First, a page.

The new Queensferry Crossing will not open until between mid-July and the end of August, it has been revealed.
The opening has been delayed further due to “adverse weather conditions”.
Economy Secretary Keith Brown told MSPs that the bridge’s contractors had indicated that strong winds had affected the estimated completion date.
The bridge was originally due to open in December but bad weather had already delayed the completion date until May.
The £1.35bn link will replace the Forth Road Bridge as the main road route between Edinburgh and Fife.
Mr Brown gave the update to the Scottish Parliament’s rural economy and connectivity (REC) committee earlier.
The final section of the deck was lifted into place last month.
The contractor has reported there have been fewer clear weather windows than expected, particularly in relation to wind.
Marc Ellison, BBC data journalist
Planning a walking trip – let alone the construction of a bridge – is always challenging given Scotland’s notoriously fickle weather, which can be glorious one moment, tempestuous the next.
So it’s no surprise to see the extent to which winds have battered the Queensferry Crossing over the last few years.
Data obtained by the BBC from Transport Scotland reveals gusts between 30 and 127 miles per hour were recorded between September 2012 and May 2016.
A separate document indicated the safe working limits on the deck lifts and cabling were 25 and 28 miles per hour respectively.
And the data also shows certain months of the year are historically worse than others.
In an average December during this period, gusts of over 30 miles per hour were recorded by anemometers on 22 days; 18 days in your standard January, and 14 and 15 in a typical February and March.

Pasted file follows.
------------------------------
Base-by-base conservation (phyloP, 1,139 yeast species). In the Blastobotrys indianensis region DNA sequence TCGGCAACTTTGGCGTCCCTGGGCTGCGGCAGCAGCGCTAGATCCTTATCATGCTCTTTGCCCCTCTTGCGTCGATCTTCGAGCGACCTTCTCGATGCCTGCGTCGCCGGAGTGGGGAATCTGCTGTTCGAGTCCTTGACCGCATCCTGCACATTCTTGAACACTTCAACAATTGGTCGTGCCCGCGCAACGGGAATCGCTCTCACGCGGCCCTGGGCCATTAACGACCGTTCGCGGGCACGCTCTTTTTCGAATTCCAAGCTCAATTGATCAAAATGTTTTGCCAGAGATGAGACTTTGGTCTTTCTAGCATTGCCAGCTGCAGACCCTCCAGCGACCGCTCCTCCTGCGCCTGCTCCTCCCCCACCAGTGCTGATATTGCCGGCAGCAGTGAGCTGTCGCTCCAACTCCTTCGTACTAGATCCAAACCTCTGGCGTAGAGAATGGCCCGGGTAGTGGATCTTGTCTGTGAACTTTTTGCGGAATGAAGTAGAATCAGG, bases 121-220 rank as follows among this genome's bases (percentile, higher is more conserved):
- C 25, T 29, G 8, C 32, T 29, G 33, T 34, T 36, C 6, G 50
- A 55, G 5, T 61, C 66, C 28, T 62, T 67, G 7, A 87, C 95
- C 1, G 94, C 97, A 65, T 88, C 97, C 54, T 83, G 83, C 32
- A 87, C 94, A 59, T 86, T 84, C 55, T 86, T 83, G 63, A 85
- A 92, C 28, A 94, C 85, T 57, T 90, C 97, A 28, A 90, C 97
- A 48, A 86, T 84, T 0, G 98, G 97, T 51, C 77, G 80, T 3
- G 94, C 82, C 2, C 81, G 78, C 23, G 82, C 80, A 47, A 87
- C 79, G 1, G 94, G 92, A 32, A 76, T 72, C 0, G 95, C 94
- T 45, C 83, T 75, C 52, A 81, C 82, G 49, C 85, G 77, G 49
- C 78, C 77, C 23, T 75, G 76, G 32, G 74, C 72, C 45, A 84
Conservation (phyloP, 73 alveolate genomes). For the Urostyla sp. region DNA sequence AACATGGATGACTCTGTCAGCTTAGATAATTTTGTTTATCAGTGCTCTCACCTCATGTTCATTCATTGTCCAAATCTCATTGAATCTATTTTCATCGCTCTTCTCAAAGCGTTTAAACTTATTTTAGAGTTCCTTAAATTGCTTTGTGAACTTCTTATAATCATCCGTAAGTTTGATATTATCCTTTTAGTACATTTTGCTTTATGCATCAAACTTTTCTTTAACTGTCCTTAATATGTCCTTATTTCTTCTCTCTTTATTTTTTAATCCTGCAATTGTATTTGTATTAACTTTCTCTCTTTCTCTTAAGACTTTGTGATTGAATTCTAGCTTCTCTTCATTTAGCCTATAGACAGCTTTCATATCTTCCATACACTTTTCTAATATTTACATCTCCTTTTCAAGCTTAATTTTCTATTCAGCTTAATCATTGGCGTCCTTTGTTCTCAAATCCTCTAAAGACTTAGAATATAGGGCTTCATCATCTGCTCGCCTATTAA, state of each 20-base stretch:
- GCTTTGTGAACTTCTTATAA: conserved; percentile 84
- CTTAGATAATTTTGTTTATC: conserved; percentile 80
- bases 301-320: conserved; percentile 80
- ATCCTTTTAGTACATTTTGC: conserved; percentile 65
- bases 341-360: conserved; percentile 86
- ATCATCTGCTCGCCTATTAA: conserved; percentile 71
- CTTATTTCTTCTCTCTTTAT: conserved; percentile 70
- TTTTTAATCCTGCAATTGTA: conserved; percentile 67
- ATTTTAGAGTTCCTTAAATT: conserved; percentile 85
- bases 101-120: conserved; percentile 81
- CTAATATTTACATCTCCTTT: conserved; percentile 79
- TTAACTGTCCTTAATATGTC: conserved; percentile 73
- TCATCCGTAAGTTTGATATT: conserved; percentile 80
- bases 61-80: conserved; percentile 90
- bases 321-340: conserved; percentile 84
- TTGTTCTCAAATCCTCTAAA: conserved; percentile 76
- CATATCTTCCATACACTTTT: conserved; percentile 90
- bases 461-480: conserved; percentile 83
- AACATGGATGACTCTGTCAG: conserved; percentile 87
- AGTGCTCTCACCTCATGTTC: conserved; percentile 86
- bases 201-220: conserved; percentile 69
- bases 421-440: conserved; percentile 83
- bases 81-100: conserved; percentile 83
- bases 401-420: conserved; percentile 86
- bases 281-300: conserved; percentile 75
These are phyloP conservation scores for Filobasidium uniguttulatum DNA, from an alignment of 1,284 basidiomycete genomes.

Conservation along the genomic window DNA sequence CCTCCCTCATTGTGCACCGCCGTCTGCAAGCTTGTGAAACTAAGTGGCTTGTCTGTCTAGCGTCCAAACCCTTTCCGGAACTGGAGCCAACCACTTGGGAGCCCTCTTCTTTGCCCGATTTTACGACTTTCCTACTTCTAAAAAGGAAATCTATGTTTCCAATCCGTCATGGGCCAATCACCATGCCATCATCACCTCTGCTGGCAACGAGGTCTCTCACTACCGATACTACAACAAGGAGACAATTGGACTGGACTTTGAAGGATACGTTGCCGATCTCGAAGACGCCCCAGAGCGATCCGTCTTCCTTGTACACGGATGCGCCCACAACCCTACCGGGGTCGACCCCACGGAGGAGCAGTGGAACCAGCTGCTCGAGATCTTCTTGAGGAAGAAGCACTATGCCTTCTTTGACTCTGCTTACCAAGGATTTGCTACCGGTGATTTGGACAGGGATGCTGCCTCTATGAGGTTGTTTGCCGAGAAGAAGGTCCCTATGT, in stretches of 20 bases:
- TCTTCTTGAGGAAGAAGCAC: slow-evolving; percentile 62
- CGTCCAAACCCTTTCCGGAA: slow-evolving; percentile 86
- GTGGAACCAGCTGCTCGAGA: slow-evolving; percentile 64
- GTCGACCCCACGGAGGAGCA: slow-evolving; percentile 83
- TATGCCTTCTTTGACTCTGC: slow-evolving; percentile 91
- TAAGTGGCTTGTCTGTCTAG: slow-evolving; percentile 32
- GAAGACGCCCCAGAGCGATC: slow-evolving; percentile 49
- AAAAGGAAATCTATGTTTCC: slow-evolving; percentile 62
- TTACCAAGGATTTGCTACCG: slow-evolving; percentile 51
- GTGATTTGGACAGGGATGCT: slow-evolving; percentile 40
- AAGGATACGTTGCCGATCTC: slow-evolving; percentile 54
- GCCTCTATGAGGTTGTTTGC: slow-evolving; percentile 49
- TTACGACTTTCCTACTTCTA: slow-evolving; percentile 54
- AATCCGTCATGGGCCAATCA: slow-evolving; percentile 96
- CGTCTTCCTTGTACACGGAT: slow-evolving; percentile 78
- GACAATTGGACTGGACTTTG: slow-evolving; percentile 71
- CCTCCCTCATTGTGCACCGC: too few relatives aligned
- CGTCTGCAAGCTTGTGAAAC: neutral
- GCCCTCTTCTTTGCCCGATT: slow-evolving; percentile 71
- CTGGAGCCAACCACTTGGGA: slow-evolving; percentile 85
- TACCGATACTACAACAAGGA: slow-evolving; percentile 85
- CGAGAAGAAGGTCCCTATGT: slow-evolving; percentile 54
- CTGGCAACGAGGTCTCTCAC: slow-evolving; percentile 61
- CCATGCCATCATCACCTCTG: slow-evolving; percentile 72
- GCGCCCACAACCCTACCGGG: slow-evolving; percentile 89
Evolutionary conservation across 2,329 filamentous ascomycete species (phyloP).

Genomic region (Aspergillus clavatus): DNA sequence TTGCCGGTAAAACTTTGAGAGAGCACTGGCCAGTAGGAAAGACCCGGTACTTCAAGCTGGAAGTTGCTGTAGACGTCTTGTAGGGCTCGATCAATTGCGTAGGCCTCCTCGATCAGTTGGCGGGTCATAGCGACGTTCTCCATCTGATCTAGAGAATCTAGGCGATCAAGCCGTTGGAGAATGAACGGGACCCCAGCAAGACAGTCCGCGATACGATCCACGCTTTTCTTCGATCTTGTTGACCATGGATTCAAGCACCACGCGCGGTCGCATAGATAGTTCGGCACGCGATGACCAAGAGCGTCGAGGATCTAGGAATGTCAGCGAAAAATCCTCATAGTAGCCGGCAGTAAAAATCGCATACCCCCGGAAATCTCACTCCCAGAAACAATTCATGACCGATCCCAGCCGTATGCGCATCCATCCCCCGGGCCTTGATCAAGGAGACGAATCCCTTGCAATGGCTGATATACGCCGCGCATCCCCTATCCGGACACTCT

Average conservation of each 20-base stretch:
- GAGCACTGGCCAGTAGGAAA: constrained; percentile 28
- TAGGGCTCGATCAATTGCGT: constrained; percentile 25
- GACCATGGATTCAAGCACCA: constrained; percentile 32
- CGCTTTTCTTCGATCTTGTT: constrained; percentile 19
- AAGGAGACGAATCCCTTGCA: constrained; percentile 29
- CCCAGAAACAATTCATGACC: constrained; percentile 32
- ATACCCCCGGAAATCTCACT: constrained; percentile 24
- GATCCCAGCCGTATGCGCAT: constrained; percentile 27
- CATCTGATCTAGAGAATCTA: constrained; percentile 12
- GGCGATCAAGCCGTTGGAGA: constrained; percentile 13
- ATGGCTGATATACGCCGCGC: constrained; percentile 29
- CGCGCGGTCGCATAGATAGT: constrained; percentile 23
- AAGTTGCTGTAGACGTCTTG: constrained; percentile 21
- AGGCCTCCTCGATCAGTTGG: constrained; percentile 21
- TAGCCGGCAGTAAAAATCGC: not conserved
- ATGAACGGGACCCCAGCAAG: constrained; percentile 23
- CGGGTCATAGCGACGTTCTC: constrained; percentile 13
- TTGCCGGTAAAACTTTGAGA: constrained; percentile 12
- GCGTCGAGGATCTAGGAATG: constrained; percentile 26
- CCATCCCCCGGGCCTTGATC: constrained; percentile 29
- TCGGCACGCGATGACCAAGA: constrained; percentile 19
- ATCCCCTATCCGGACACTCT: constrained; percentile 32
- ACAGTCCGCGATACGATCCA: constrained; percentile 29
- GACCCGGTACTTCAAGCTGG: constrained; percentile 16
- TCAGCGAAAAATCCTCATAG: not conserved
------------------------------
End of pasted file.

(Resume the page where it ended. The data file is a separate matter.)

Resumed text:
The data also reveals that, on average, gusts of wind over 30 miles per hour were recorded for 40% of the days in 2013, 2014, and 2015.
The contractor, Forth Crossing Bridge Constructors, anticipated an average weather-related downtime of 20%.
Mr Brown said: “Today there are only nine weeks remaining to the end of May and the review has concluded that even with the best weather this date is not now safely achievable.
“I fully recognise the effort of the workforce in building this amazing new bridge. Over 13 million hours have gone into building the Queensferry Crossing over the past six years.
“There is no additional cost to the public purse and the Forth Road Bridge continues to carry traffic over the Forth during these final weeks of construction.
“While it’s clearly very disappointing the new bridge won’t be ready ahead of the contractual completion date, I believe it is important to take the time to make sure the bridge is built in the safest possible circumstances to the highest possible standards.”
Queensferry Crossing – fact and figures
The structure is 207m above high tide (683ft), equivalent to about 48 double decker buses stacked on top of each other.
It is 50m (25%) higher than the existing Forth Road Bridge
The steel required for the bridge deck weighs a total of 35,000 tonnes -equivalent to almost 200 Boeing 747s
The combined steel required for North and South viaducts weighs 7,000 tonnes – enough to make another 23 Kelpies.
The bridge has windshielding to almost entirely eliminate the need for closures during the frequent periods of high winds in the Forth estuary
Cables can be replaced with more ease than on the Forth Road Bridge – it can be done as part of normal maintenance works without closing the bridge.
Sally Cox, chairwoman of the board for the Forth Road Crossing Bridge Constructors (FCBC) said: “FCBC acknowledge that the uniqueness of this project and the onerous weather conditions it has experienced, particularly working at height crossing the Forth have created more challenges than we anticipated.
“FCBC have always been and remain ambitious about completing this challenging project at the earliest possible date and share Transport Scotland and the public’s frustration over this delay.
“We have assured Transport Scotland that every endeavour is and will continue to be made, to safely complete the project at the earliest opportunity.”